# Test Run - Solving Sudoku Using Combinatorial Evolution

• ### General discussion

• James McCaffrey explains how write a program to solve difficult Sudoku problems, using a technique he calls combinatorial evolution, a set of general guidelines that can be used to design a concrete algorithm to solve a specific optimization problem.

Monday, October 31, 2016 7:24 PM

### All replies

• Just a new way to call good old Genetic Algorithm
Tuesday, November 15, 2016 11:39 AM
• I love these Test Run articles but wish there were made available with F# code examples.  I'd have thought F# would be a better fit for solving problems discussed in this column.

Still, great work. Thanx,

Michael McD.

Wednesday, November 16, 2016 12:51 PM
• He says that the evolution works by taking the best worker and best explorer organisms and combining them to produce a (hopefully) superior organism that you keep in favour of the worst. Two questions...

1) Why does he only produce one new organism? Why not take the top (say) ten organisms and "breed" them to produce five new ones? Wouldn't this find an optimal solution more quickly?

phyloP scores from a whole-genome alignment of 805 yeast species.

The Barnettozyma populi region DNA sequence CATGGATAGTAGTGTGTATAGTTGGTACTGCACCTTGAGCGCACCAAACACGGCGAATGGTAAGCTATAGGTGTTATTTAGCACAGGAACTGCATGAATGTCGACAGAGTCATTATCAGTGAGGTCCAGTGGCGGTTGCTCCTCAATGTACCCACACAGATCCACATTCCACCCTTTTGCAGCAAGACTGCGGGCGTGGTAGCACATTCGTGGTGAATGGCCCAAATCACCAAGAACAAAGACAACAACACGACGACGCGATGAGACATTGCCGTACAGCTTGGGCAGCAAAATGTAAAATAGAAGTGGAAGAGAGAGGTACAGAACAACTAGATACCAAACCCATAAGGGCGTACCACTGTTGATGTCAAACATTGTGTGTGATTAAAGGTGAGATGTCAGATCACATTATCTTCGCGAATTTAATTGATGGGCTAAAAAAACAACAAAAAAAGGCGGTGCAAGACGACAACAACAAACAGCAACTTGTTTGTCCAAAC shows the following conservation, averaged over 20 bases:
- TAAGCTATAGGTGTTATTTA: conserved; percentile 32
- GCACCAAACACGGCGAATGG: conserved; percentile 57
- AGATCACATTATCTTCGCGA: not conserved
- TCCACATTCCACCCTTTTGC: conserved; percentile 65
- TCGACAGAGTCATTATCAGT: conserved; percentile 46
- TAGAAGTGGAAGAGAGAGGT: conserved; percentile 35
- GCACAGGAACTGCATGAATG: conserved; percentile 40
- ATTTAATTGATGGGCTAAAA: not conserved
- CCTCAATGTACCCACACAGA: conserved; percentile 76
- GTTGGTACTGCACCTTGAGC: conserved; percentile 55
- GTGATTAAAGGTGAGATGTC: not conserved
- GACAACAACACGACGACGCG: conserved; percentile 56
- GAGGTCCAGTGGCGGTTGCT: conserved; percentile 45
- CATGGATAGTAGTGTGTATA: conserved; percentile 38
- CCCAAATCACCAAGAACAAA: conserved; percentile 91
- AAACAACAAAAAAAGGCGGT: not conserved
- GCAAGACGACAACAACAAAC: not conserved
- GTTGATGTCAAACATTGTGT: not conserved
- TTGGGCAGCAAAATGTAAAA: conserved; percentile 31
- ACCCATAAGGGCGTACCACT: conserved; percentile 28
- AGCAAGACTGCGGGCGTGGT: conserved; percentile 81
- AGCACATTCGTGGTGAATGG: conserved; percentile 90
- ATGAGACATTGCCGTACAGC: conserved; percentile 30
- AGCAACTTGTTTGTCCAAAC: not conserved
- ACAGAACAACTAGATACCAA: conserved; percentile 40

2) How does he know that combining two organisms will produce a better offspring? Even if the parents have a low error, by combining them, you might be producing a combination with a high error. This is important for using this heuristic against other problems, as you would need to know what is a valid way to combine.

`Anyone able to explain?`

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Wednesday, November 30, 2016 5:43 PM
• ﻿In the article, James McCaffrey says "The demo problem is non-easy because the brute-force algorithm doesn't work". In my opinion Sudoku is a classic problem to be solved with brute-force, I can't see why it should not work for example on the demo problem. So I wrote a relatively simple recursive algorithm that probes all values from 1 to 9 for each field that is empty....et voilá...the problem may be non-easy, but could be solved with brute force. Or have I misunderstood the definition of non-easy/brute-force in this context?
Friday, December 30, 2016 8:12 AM